Sirius satellite question

Hello Everyone,

A few years ago we purchased a pre owned Mazda 9. It was low mileage and the dealer told us it was a business lease vehicle. During the test drive I noticed the car had a satellite receiver on it. We tuned it the satellite on the radio and to our surprise it worked and has been for two years now. I had never had this service and we asked the dealership about it and they told us not to worry about it, that the contract was probably pre paid by the business that leased it and would run out soon. Well, two years later and we still have service.

So, my questions are:

1: We listen to it occasionally, but not often. We usually tune to local stations or play a CD. Would you invest any effort into notifying Sirius that we aren’t paying for this or just let it continue until it runs out?

2: If you would notify Sirius, how would you identify the receiver? We have no idea who owned the vehicle before us and don’t know how to find a device number or something to identify the unit.

This really isn’t a big deal I guess, but I always feel a bit guilty. I think either the service was paid up front and the vehicle traded in and the subscription will eventually run out or it is being billed monthly and whoever is paying it doesn’t realize they don’t have that receiver any longer. If it’s the former, then I don’t feel too bad. If it’s the latter I would like to correct the problem.

There are different instructions based on make. The Sirius website has these instructions for a Mazda.

My car has an in dash display, so the Radio ID pops up there when I tune to channel 0.

If you tune to a non-existent Sirius-XM channel, like 001, the device ID will show up on the display. At least both of mine did this.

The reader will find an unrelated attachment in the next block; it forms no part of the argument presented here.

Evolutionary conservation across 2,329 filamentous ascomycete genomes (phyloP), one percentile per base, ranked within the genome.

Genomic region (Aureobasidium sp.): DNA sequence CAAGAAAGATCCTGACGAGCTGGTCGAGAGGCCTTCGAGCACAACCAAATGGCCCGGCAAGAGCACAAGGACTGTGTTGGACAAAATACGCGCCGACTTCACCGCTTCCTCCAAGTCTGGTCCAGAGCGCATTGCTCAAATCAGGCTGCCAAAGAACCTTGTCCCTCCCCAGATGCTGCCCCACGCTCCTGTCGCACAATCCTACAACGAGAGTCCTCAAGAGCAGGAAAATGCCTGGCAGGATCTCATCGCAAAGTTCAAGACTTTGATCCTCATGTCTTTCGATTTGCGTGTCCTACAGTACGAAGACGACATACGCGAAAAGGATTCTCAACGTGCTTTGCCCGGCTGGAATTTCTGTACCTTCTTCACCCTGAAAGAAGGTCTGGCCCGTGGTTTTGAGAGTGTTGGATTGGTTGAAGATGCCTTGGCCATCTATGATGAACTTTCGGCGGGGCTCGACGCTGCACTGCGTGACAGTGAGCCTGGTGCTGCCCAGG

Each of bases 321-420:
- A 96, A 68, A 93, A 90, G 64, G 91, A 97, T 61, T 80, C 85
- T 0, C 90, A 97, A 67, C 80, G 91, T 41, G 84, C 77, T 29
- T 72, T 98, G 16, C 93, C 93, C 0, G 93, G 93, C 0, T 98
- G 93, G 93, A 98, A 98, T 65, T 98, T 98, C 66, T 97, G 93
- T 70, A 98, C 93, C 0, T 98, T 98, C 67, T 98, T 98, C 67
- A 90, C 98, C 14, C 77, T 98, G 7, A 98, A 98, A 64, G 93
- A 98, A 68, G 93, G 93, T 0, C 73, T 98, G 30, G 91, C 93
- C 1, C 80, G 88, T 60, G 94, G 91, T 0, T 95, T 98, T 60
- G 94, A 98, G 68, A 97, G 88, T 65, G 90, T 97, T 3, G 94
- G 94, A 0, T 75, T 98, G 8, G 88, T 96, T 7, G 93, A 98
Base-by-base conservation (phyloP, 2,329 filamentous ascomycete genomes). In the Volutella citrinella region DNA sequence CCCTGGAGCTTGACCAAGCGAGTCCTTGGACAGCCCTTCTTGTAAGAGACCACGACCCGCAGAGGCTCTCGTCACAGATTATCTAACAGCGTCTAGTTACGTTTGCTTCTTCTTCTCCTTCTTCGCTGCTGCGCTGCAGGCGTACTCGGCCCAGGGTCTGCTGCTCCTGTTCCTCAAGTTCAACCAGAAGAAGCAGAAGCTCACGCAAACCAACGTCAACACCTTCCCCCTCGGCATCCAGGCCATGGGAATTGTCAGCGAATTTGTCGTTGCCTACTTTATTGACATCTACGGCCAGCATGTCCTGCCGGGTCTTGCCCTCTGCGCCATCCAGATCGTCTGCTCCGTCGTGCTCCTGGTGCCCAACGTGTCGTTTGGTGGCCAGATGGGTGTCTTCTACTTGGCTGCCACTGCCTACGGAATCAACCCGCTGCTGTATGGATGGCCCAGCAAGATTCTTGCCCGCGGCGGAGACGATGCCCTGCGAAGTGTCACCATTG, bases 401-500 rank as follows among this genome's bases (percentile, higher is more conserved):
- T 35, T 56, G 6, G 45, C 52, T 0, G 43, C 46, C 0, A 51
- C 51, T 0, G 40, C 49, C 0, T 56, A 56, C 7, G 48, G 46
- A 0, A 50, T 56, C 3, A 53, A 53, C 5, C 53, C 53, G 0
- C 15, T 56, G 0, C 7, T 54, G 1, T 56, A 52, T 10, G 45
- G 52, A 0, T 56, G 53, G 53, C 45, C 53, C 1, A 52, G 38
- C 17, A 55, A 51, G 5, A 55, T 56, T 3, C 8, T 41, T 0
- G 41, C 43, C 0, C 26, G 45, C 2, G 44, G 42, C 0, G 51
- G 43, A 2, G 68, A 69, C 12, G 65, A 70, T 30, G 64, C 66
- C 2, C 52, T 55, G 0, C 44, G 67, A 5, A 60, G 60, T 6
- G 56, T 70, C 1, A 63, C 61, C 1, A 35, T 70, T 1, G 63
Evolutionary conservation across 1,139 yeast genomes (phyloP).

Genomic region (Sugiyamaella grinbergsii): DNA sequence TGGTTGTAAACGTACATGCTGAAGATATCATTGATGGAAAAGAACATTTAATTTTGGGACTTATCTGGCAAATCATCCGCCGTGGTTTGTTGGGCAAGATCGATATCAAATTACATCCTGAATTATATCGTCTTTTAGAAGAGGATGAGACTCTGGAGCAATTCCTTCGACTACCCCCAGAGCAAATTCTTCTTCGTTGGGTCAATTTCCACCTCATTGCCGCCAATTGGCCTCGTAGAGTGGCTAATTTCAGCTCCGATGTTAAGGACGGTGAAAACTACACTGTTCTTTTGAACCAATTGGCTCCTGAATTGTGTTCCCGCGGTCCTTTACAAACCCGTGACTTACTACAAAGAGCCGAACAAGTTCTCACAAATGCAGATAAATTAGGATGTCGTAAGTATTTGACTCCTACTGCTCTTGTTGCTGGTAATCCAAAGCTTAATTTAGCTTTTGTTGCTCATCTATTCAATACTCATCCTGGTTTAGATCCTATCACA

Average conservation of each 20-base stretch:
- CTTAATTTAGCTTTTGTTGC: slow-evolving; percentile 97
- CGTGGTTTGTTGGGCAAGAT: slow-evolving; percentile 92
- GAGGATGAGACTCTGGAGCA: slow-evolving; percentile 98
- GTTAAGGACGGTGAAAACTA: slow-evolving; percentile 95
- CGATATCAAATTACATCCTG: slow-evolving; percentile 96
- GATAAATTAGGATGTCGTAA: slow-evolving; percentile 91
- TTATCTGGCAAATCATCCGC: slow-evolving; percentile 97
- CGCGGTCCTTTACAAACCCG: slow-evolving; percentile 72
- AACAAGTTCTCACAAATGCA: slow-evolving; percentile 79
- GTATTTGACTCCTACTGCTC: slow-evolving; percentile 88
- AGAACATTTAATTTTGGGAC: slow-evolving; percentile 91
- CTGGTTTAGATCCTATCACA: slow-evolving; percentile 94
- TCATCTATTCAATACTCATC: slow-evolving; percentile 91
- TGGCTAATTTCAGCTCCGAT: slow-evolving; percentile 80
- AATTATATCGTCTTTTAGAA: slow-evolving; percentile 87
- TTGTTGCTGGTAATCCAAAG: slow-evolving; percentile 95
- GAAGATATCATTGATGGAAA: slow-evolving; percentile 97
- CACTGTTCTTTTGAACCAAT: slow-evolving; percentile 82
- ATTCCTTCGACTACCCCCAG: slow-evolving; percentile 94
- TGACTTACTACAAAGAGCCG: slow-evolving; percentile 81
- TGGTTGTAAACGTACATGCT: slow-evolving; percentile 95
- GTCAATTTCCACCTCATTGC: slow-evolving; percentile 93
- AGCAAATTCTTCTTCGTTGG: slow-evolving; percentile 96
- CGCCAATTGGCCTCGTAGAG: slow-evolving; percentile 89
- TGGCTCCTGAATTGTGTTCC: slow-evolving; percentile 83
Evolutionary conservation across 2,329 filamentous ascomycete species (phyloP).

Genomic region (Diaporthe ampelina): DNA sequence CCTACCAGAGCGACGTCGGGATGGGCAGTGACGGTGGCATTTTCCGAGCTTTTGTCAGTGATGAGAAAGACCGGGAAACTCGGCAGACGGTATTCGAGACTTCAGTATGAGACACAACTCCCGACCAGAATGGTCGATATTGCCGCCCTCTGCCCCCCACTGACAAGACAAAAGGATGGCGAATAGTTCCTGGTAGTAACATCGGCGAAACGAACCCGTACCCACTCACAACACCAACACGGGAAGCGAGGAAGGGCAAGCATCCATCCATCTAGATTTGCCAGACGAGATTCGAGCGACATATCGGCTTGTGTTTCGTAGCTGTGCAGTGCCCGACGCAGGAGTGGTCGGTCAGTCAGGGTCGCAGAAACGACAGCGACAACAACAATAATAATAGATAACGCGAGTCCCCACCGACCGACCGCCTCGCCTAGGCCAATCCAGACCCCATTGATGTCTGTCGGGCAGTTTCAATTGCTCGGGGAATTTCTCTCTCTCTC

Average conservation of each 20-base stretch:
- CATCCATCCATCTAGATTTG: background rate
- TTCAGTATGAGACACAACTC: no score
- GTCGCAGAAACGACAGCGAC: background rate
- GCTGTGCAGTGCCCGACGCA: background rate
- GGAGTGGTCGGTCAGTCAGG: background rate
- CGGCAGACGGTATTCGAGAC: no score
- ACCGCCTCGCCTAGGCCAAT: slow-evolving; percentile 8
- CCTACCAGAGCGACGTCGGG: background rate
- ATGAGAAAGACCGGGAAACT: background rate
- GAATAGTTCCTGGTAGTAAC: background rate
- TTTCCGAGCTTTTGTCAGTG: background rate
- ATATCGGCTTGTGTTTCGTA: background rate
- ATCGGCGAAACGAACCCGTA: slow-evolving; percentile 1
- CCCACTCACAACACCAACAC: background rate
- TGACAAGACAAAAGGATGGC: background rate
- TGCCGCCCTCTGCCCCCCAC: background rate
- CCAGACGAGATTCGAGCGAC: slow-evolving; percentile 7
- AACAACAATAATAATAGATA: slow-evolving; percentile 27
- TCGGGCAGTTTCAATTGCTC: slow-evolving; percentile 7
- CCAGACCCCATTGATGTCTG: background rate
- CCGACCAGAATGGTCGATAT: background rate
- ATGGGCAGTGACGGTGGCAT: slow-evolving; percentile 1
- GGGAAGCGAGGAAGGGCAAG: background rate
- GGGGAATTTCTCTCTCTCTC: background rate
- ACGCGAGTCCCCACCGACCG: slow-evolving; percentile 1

I wouldn’t worry about paying. It is incredibly easy to switch radio IDs on your account. Likely Sirius XM didn’t or can’t disable the radio.

I wouldn’t try to notify Sirius, and I wouldn’t have any problem listening to it. My guess is the business pays a single fee for all their vehicles, and that turning your radio off would save them 0 dollars and 0 cents.

If I imagine myself to be a Sirius representative, I’d tell you that since you don’t listen very often and your doing so costs us nothing, then don’t worry. Our hope is that you listen occasionally and get hooked. And if that happens, you should subscribe.

Thanks everyone. I guess I’ll just keep it until it android working. I’ll consider it a bonus feature of the car. Now the devious side of more wonders If I bought a Sirius receiver for my workshop, would it work if I put in this receiver id?

And four the record, it’s think about it, but I wouldn’t do it. Sheriff Justice warned me. (Hopefully that’s not obscure)

Wouldn’t work anyway. The ESN is unique to each unit. You’d have to call Sirius and ask them to add it to your account. And since you don’t have an account…

I am not entirely sure but what I believe happens is the receiver is set to ‘listen’ for a signal to activate or deactivate based on it’s serial number. Once an account is closed or the owner stops paying for it, the company will send the signal for the unit to shut down probably once every hour or so for several weeks (along with thousands of other such signals.) If perhaps the previous owner had parked the car in long term storage, or for whatever reason the car just wasn’t brought outside or the battery had been disconnected for a long time, then the radio never go the notice to turn off and thus remains active.